Lecture - Mark Making
Artists have been making marks since the beginning of man's ascent to a language-oriented human. You can clearly see this throughout the history of art, starting with cave paintings, through the brush strokes of the Impressionists. “Marks” as the subject or narrative in a work of art came into its own with the abstract expressionist movement. Today, mark making has become the artists' unique form of self-expression and their communication process. Below you will find some examples of master artist marks in works by Jackson Pollock, Cy Twombly, Richard Serra, Henry Matisse, and Brice Marden. Spend some time exploring these artists' mark making languages.
I like students to start thinking about mark making by having them write their signature over and over on a very large piece of drawing paper with various drawing materials. Alternatively, they can begin “doodling,” making random marks and gestures with various drawing materials. In displaying the signatures or doodles, we can see that there is clearly a unique set of marks / gestures for each person. This demonstrates that each of us already has a unique set of marks and gestures that we have been using most of our lives. (See students' doodles below, Figures 1 - 3.)
This innate mark making is what I see as the foundation or beginning of the artist’s visual language. It is important to explore and grow this vocabulary of marks, constantly working to expand your language. As you begin this mark-making journey, you will soon discover your core of marks. These are the ones you have had from childhood, the ones you see in doodles or signatures. These marks are embedded in your muscle memory and should be embraced, refined, and expanded upon. This is your core language, do not try to change it or abandon it; only add to it so that eventually you will have a mark-making language of your own. The larger your language the greater your ability to express yourself in a unique manner.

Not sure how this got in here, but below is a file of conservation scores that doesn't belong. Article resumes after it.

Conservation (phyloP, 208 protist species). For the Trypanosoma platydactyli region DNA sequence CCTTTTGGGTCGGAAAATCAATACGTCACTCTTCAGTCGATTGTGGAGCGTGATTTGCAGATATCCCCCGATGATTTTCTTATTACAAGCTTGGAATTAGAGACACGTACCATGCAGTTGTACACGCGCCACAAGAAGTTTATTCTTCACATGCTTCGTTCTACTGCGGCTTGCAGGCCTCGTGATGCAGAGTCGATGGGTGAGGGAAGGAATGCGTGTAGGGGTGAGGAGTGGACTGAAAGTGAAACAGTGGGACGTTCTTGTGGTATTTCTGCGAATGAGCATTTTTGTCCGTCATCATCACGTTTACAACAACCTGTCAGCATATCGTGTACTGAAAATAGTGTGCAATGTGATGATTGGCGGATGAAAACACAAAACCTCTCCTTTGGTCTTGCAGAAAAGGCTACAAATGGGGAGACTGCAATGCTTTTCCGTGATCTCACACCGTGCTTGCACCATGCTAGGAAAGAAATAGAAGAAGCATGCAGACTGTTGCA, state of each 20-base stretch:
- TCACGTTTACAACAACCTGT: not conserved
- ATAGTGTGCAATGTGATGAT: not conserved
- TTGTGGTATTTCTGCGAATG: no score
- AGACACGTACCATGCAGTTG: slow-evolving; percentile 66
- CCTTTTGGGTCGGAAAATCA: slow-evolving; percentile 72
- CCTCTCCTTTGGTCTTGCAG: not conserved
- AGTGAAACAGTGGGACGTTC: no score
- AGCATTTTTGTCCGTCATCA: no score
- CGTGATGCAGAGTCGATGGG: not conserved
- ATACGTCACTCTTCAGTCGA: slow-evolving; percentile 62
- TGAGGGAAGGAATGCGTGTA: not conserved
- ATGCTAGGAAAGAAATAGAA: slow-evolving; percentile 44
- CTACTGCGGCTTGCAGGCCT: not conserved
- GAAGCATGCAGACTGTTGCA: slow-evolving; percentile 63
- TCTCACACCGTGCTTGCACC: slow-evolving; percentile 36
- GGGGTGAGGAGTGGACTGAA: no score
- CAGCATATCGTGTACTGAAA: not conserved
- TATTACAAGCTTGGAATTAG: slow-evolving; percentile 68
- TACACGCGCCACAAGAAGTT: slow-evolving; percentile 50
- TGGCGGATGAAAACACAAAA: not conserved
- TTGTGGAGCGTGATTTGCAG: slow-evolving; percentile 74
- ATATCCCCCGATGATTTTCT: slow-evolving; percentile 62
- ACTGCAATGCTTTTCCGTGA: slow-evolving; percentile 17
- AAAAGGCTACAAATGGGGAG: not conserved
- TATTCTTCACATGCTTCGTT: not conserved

Please understand that making a mark is not limited to drawing or painting materials. Marks can be made in a variety of ways and with various mediums, objects, computers, mechanical devices, tools, etc.
Examples of students' doodle mark making.
Figure 1 - Unknown Student, Doodle Mark Making Exercise. Charcoal stick / graphite pencil / paper / cut and reassembled.
Figure 2 - Fran Zweiben - Student, Doodle Mark Making Exercise. Charcoal / acrylic markers / paper, 14" x 16".
Figure 3 - Margo Karney - Student, Doodle Mark Making Exercise. Acrylic markers / paper, 14" x 16.
Examples of mark making by artists
Cy Twombly ,"Note II," 2005-07. Acrylic on wood panel 96" x 144".